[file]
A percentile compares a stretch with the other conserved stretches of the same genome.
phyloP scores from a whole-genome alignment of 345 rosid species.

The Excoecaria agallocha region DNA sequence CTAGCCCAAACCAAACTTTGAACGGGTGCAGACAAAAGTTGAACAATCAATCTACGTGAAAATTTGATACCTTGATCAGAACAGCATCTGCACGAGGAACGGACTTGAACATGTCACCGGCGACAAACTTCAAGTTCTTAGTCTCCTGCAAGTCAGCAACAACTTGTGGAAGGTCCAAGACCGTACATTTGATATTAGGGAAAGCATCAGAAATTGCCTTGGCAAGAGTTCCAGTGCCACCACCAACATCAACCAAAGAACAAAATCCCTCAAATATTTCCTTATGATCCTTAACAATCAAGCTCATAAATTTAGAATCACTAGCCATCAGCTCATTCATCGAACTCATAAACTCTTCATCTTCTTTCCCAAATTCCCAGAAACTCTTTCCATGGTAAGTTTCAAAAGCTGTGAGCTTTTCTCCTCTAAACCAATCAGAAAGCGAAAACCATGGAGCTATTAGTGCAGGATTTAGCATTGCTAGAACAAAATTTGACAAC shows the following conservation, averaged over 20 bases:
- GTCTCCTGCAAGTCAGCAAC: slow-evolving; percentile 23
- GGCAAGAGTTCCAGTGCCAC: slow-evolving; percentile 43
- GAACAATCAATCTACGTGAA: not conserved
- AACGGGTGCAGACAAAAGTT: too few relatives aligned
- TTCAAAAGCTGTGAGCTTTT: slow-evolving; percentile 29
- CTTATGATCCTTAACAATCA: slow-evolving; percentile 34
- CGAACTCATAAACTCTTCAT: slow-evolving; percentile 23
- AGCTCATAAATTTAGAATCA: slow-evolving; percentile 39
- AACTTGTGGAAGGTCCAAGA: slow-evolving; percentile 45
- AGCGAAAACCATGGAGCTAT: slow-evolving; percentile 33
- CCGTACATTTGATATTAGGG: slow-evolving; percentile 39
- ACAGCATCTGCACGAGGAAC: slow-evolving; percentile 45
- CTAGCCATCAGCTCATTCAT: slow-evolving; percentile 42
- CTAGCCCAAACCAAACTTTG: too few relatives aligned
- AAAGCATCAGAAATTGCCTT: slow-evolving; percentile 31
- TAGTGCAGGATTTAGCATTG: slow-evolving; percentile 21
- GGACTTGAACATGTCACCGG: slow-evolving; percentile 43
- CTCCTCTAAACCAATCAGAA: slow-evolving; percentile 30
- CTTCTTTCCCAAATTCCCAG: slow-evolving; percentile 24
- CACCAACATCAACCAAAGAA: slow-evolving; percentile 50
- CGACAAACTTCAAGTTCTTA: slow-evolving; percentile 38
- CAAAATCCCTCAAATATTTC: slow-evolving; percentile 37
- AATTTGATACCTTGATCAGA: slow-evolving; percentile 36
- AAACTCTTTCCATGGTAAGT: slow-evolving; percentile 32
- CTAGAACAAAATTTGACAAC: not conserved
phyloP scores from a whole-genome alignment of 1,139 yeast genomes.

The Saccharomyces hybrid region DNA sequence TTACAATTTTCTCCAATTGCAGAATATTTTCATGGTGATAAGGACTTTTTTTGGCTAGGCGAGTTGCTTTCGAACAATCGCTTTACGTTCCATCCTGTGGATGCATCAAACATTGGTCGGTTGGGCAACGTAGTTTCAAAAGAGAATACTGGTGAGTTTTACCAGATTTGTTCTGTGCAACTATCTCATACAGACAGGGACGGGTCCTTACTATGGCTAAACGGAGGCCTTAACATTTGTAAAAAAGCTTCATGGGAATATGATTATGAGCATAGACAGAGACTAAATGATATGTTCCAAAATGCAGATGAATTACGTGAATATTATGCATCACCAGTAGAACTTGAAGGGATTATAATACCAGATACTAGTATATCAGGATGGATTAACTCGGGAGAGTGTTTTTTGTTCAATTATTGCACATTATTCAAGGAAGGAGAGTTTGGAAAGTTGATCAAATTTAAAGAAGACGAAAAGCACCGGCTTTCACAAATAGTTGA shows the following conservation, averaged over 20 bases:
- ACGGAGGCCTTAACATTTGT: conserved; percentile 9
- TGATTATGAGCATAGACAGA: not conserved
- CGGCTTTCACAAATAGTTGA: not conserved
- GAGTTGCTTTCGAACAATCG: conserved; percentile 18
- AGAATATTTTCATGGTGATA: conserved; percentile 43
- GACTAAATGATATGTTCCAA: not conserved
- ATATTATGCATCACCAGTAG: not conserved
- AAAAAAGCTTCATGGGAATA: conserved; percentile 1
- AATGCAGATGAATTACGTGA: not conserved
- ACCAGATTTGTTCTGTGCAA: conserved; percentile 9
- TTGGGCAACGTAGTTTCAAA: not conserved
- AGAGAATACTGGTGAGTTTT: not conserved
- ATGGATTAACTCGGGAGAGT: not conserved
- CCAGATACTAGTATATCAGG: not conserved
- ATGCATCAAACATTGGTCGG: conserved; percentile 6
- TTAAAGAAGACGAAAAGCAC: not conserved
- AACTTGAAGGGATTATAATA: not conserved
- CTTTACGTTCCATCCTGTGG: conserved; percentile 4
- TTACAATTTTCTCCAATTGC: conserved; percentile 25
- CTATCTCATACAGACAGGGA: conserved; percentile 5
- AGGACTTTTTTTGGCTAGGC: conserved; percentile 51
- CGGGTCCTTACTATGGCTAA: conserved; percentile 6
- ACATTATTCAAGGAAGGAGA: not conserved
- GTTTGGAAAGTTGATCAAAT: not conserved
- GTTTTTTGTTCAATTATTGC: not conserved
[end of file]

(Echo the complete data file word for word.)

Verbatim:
A percentile compares a stretch with the other conserved stretches of the same genome.
phyloP scores from a whole-genome alignment of 345 rosid species.

The Excoecaria agallocha region DNA sequence CTAGCCCAAACCAAACTTTGAACGGGTGCAGACAAAAGTTGAACAATCAATCTACGTGAAAATTTGATACCTTGATCAGAACAGCATCTGCACGAGGAACGGACTTGAACATGTCACCGGCGACAAACTTCAAGTTCTTAGTCTCCTGCAAGTCAGCAACAACTTGTGGAAGGTCCAAGACCGTACATTTGATATTAGGGAAAGCATCAGAAATTGCCTTGGCAAGAGTTCCAGTGCCACCACCAACATCAACCAAAGAACAAAATCCCTCAAATATTTCCTTATGATCCTTAACAATCAAGCTCATAAATTTAGAATCACTAGCCATCAGCTCATTCATCGAACTCATAAACTCTTCATCTTCTTTCCCAAATTCCCAGAAACTCTTTCCATGGTAAGTTTCAAAAGCTGTGAGCTTTTCTCCTCTAAACCAATCAGAAAGCGAAAACCATGGAGCTATTAGTGCAGGATTTAGCATTGCTAGAACAAAATTTGACAAC shows the following conservation, averaged over 20 bases:
- GTCTCCTGCAAGTCAGCAAC: slow-evolving; percentile 23
- GGCAAGAGTTCCAGTGCCAC: slow-evolving; percentile 43
- GAACAATCAATCTACGTGAA: not conserved
- AACGGGTGCAGACAAAAGTT: too few relatives aligned
- TTCAAAAGCTGTGAGCTTTT: slow-evolving; percentile 29
- CTTATGATCCTTAACAATCA: slow-evolving; percentile 34
- CGAACTCATAAACTCTTCAT: slow-evolving; percentile 23
- AGCTCATAAATTTAGAATCA: slow-evolving; percentile 39
- AACTTGTGGAAGGTCCAAGA: slow-evolving; percentile 45
- AGCGAAAACCATGGAGCTAT: slow-evolving; percentile 33
- CCGTACATTTGATATTAGGG: slow-evolving; percentile 39
- ACAGCATCTGCACGAGGAAC: slow-evolving; percentile 45
- CTAGCCATCAGCTCATTCAT: slow-evolving; percentile 42
- CTAGCCCAAACCAAACTTTG: too few relatives aligned
- AAAGCATCAGAAATTGCCTT: slow-evolving; percentile 31
- TAGTGCAGGATTTAGCATTG: slow-evolving; percentile 21
- GGACTTGAACATGTCACCGG: slow-evolving; percentile 43
- CTCCTCTAAACCAATCAGAA: slow-evolving; percentile 30
- CTTCTTTCCCAAATTCCCAG: slow-evolving; percentile 24
- CACCAACATCAACCAAAGAA: slow-evolving; percentile 50
- CGACAAACTTCAAGTTCTTA: slow-evolving; percentile 38
- CAAAATCCCTCAAATATTTC: slow-evolving; percentile 37
- AATTTGATACCTTGATCAGA: slow-evolving; percentile 36
- AAACTCTTTCCATGGTAAGT: slow-evolving; percentile 32
- CTAGAACAAAATTTGACAAC: not conserved
phyloP scores from a whole-genome alignment of 1,139 yeast genomes.

The Saccharomyces hybrid region DNA sequence TTACAATTTTCTCCAATTGCAGAATATTTTCATGGTGATAAGGACTTTTTTTGGCTAGGCGAGTTGCTTTCGAACAATCGCTTTACGTTCCATCCTGTGGATGCATCAAACATTGGTCGGTTGGGCAACGTAGTTTCAAAAGAGAATACTGGTGAGTTTTACCAGATTTGTTCTGTGCAACTATCTCATACAGACAGGGACGGGTCCTTACTATGGCTAAACGGAGGCCTTAACATTTGTAAAAAAGCTTCATGGGAATATGATTATGAGCATAGACAGAGACTAAATGATATGTTCCAAAATGCAGATGAATTACGTGAATATTATGCATCACCAGTAGAACTTGAAGGGATTATAATACCAGATACTAGTATATCAGGATGGATTAACTCGGGAGAGTGTTTTTTGTTCAATTATTGCACATTATTCAAGGAAGGAGAGTTTGGAAAGTTGATCAAATTTAAAGAAGACGAAAAGCACCGGCTTTCACAAATAGTTGA shows the following conservation, averaged over 20 bases:
- ACGGAGGCCTTAACATTTGT: conserved; percentile 9
- TGATTATGAGCATAGACAGA: not conserved
- CGGCTTTCACAAATAGTTGA: not conserved
- GAGTTGCTTTCGAACAATCG: conserved; percentile 18
- AGAATATTTTCATGGTGATA: conserved; percentile 43
- GACTAAATGATATGTTCCAA: not conserved
- ATATTATGCATCACCAGTAG: not conserved
- AAAAAAGCTTCATGGGAATA: conserved; percentile 1
- AATGCAGATGAATTACGTGA: not conserved
- ACCAGATTTGTTCTGTGCAA: conserved; percentile 9
- TTGGGCAACGTAGTTTCAAA: not conserved
- AGAGAATACTGGTGAGTTTT: not conserved
- ATGGATTAACTCGGGAGAGT: not conserved
- CCAGATACTAGTATATCAGG: not conserved
- ATGCATCAAACATTGGTCGG: conserved; percentile 6
- TTAAAGAAGACGAAAAGCAC: not conserved
- AACTTGAAGGGATTATAATA: not conserved
- CTTTACGTTCCATCCTGTGG: conserved; percentile 4
- TTACAATTTTCTCCAATTGC: conserved; percentile 25
- CTATCTCATACAGACAGGGA: conserved; percentile 5
- AGGACTTTTTTTGGCTAGGC: conserved; percentile 51
- CGGGTCCTTACTATGGCTAA: conserved; percentile 6
- ACATTATTCAAGGAAGGAGA: not conserved
- GTTTGGAAAGTTGATCAAAT: not conserved
- GTTTTTTGTTCAATTATTGC: not conserved